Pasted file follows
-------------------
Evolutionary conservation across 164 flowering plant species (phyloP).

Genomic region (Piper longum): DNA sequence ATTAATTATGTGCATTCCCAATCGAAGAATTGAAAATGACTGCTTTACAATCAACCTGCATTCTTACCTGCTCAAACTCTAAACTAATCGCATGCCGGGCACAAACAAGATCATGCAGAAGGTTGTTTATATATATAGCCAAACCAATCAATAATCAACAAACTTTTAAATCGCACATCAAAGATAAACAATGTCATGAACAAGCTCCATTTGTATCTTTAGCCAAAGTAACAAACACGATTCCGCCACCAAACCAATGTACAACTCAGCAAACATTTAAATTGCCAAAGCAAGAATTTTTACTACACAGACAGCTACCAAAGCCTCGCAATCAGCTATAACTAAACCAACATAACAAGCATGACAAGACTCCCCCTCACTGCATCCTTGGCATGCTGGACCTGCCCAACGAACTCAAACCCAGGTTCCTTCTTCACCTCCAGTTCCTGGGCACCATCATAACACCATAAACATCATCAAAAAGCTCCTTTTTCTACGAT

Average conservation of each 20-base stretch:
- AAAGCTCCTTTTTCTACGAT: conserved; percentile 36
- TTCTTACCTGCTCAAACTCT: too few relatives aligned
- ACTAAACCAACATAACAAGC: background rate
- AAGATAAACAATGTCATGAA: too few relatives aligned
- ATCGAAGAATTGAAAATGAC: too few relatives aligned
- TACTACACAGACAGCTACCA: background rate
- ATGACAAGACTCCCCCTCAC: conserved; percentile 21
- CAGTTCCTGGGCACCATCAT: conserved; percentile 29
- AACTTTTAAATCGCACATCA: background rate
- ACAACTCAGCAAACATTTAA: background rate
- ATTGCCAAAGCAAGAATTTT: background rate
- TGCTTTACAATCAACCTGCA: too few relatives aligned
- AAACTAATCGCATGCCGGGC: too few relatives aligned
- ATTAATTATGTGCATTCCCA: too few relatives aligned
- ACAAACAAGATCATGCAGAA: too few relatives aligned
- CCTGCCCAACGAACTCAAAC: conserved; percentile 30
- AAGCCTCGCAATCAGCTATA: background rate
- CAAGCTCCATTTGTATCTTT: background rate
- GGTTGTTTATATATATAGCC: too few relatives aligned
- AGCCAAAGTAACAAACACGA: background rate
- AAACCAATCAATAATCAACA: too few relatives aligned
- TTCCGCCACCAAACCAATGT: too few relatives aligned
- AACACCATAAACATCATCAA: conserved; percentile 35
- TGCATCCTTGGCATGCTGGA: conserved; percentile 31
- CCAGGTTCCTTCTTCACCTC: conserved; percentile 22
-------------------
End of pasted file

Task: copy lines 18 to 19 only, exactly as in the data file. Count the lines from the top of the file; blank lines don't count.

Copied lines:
- ACAAACAAGATCATGCAGAA: too few relatives aligned
- CCTGCCCAACGAACTCAAAC: conserved; percentile 30